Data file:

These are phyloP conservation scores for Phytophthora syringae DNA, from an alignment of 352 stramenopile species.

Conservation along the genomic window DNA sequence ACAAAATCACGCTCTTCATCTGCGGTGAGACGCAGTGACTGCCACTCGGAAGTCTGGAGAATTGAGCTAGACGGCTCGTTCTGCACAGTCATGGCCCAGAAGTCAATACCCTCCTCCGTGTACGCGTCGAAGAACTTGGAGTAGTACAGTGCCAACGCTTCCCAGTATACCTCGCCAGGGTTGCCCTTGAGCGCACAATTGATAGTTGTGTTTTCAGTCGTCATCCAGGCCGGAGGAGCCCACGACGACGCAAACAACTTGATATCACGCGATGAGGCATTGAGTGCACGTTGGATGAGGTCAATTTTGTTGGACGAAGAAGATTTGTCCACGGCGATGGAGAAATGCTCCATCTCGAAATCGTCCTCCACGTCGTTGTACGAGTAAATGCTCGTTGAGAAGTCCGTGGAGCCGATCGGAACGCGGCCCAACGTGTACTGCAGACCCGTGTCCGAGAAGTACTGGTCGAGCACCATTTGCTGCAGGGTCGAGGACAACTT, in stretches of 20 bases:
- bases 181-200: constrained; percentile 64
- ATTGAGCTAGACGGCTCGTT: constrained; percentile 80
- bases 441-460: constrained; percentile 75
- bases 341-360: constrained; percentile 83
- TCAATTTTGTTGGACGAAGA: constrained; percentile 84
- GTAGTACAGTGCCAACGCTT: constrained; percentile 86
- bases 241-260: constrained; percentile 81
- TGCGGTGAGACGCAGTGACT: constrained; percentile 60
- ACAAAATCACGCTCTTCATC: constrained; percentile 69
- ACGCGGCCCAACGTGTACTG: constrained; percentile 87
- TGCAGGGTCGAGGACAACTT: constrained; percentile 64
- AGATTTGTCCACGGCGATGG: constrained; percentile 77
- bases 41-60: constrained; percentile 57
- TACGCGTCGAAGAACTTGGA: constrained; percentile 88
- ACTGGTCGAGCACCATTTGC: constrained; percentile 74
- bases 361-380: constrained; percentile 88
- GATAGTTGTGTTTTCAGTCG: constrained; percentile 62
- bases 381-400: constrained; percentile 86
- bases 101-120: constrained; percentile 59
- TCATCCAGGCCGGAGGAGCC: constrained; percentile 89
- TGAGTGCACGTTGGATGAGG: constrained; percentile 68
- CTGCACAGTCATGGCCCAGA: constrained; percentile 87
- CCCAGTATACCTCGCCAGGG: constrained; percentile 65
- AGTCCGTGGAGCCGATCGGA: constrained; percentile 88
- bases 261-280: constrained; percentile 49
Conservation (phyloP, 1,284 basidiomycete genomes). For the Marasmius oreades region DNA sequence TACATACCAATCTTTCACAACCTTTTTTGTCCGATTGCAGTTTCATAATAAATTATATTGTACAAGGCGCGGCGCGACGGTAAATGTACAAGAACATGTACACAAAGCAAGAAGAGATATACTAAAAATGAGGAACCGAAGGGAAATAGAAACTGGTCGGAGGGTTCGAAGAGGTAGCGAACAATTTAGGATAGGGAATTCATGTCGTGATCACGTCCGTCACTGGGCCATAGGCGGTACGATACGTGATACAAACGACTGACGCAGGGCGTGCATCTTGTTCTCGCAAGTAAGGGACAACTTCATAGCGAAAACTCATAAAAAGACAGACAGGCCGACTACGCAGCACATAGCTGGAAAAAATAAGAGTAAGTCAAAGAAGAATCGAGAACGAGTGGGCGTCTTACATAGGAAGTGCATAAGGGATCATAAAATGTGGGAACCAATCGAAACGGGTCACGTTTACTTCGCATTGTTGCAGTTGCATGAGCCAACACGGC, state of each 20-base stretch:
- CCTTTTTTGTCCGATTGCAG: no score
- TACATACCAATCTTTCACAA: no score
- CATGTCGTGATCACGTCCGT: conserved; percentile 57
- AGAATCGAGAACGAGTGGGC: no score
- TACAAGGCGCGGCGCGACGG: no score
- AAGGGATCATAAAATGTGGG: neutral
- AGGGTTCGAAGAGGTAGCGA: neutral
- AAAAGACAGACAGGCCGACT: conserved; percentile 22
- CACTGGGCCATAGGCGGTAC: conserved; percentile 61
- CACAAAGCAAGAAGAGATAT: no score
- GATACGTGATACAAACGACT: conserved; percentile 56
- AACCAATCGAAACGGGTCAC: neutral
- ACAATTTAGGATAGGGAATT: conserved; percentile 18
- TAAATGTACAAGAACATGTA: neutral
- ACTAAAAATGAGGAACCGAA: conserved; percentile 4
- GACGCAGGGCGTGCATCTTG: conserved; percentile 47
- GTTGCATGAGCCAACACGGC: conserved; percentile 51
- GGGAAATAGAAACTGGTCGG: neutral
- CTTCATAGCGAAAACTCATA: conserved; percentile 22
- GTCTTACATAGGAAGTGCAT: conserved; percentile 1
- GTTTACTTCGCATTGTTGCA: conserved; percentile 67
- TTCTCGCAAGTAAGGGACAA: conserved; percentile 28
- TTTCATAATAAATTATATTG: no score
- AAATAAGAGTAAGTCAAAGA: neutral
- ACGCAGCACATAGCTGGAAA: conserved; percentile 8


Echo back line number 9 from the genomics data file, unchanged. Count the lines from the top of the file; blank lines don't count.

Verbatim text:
- bases 241-260: constrained; percentile 81